He screamed, the harsh, shrill sound echoing off the dry stone walls and going on forever. They could hear him down the halls, curled up in their bare cells with their hands covering their ears to block out the sound that always lasted for hours at a time.
It was always the same – beatings with hard boots and wooden sticks. The bones in his feet had been broken through continuous whipping and he could no longer stand or bear weight. Then it was the water. Oh, how he feared water. There were a million ways to torture somebody with this life-giving liquid.
Stripped naked on the hard, dusty floor with skin and limbs still throbbing from blows, buckets of ice-cold water were dumped over his head. To be honest, this part was almost comfortable compared to everything else he knew he would have to endure, the temperature briefly numbing the pain and the stinging wounds that opened up day after day. The water would mix with the dirt and his flailing limbs would churn it into mud that caked his skin, sand scratching at cuts and becoming ingrained, infected, swollen, and hot.
Sometimes they would hold his head down underwater in a bucket, waiting until his lungs filled with water and he blacked out, only to be revived moments later, coughing and spluttering for it to start all over again. Other times they pinned him down in the sandy mud and held a towel over his face, slowly soaking it with water, and this was worse than actually drowning because there was no respite from the panic and the terror.
And then there were the times where they tied him down to a chair and put his broken feet into that bucket full of water and administered small electric currents. This one was definitely the worst, because it always came after everything else. It was like every nerve in his body was on fire and his throat burned from screaming so much that his voice eventually failed him.
All the while, he would babble the same thing – name, rank, serial number. The only things a soldier was allowed to reveal under interrogation. If he’d had anything else to give them, he would have. He would have done anything, said anything to make them stop but he didn’t know anything. It didn’t matter. They didn’t do it to him to get information – they did it to him because of who he was. And he wished to God, if there was a God – right at the point where his muscles failed him and he was covered in his own mess once again – that he was anybody else. Anybody but the President’s son.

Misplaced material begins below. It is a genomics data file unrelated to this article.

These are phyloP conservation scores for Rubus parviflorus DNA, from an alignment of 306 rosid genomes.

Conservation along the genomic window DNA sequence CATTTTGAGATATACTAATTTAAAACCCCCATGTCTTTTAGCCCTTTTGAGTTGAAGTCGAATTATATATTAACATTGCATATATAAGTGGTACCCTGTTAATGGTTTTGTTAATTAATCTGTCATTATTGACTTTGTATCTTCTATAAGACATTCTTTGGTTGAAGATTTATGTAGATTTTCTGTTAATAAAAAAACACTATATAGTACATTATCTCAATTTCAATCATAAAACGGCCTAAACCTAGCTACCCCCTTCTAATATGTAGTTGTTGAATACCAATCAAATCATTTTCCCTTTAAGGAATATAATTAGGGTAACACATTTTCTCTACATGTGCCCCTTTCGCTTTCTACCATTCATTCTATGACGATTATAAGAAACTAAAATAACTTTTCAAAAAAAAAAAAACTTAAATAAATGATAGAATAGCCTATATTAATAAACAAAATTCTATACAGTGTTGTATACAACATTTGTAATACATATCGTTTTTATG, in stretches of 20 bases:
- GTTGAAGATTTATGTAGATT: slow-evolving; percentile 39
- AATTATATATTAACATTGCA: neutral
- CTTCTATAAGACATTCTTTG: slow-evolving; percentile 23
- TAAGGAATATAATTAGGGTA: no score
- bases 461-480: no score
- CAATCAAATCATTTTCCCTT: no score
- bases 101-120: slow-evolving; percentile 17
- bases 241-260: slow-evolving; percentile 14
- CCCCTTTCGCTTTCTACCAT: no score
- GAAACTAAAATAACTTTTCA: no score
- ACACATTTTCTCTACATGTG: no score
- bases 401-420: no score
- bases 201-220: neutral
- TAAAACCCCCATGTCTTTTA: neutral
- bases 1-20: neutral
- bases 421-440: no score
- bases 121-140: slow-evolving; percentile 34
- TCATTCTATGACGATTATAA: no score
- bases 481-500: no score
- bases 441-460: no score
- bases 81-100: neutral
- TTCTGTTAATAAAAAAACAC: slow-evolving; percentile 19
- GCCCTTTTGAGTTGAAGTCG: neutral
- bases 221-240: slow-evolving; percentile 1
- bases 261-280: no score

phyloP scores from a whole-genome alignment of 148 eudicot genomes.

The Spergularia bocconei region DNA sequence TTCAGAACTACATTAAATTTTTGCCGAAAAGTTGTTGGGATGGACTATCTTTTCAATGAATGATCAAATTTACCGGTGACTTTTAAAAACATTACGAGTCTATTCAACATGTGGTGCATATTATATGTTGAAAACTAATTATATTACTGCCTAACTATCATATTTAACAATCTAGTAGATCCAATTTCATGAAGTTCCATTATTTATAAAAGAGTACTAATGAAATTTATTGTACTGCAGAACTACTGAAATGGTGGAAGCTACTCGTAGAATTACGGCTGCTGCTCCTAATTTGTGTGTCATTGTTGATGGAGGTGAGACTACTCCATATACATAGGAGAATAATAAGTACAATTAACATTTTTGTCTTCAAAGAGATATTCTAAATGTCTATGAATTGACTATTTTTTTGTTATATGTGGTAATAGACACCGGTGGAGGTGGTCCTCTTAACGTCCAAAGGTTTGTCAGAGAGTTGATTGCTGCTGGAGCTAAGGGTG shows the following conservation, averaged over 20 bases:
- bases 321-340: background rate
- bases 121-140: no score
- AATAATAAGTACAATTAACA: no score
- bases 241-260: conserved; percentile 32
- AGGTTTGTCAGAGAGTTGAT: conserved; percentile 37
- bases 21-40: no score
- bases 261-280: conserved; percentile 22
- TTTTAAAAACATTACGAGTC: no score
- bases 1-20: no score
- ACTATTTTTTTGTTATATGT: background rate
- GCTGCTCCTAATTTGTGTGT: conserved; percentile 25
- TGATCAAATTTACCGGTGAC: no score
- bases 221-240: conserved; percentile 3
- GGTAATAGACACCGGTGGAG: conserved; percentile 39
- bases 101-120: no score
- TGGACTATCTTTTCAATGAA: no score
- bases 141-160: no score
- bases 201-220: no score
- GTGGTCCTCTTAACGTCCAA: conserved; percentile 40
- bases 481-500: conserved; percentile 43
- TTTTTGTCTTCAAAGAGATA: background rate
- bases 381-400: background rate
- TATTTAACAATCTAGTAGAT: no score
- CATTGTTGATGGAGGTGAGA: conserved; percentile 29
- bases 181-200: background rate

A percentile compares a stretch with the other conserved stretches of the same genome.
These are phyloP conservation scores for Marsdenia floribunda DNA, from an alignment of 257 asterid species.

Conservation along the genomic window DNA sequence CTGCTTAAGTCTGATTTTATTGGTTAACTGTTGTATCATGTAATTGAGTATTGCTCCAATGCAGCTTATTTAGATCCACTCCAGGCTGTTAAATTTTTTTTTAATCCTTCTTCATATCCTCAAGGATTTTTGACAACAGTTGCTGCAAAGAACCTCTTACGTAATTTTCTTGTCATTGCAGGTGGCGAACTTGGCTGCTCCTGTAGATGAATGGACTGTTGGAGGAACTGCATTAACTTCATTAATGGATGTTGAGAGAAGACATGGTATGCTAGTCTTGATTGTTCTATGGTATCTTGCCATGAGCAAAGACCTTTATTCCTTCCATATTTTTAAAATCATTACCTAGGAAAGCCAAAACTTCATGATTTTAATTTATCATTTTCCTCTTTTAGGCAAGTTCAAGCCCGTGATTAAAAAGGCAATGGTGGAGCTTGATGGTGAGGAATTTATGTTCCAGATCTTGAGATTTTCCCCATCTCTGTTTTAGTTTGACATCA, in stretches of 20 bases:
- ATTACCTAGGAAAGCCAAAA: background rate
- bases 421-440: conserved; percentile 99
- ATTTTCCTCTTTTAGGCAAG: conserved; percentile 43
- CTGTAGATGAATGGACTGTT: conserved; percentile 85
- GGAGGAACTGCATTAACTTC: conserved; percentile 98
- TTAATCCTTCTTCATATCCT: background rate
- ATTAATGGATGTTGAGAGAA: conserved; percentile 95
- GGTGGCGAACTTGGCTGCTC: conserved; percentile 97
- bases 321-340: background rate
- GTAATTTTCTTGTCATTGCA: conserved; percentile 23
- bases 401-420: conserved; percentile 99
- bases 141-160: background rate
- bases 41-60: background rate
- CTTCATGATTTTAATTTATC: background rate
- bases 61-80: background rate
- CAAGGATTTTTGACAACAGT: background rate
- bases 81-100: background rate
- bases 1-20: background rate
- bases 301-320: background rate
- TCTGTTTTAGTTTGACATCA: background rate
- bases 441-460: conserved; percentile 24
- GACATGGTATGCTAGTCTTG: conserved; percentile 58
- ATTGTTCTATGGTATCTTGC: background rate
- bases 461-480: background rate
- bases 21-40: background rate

Bucky woke up screaming and covered in an ice-cold sweat once again, his legs tangled in the sheets. A wet, black nose nuzzled at his face in the darkness and he reached out instinctively, hands grasping at short, coarse hair and he gathered the mass that was Boomer, his golden Labrador, to his chest.
He sucked in large lungfuls of air as he leaned his head on the warm, comforting dog until his body stopped trembling and his breathing returned to a normal state.
It wasn’t the first night he’d woken up from dreams like these, that he’d relived the kidnap and torture in Afghanistan - it had been happening for eight months, since his return. For a long time he had pretended that he was okay. Bucky was welcomed back as a hero and had lived life to the full with parties and surrounding himself with beautiful people and expensive things. It had been okay, acceptable, because he was President Barnes’ only son and he was a decorated war veteran who the whole world knew had withstood torture at the hands of the Taliban for three months. He was allowed to blow off a little steam. Bucky Barnes was America’s darling, its brave golden boy and nobody questioned his actions, nobody criticized them.
But if he’s honestly believed that burying himself in drink and drugs and warm bodies would make those three months just go away, he had been sadly mistaken. Bucky had burned out, and it had been messy.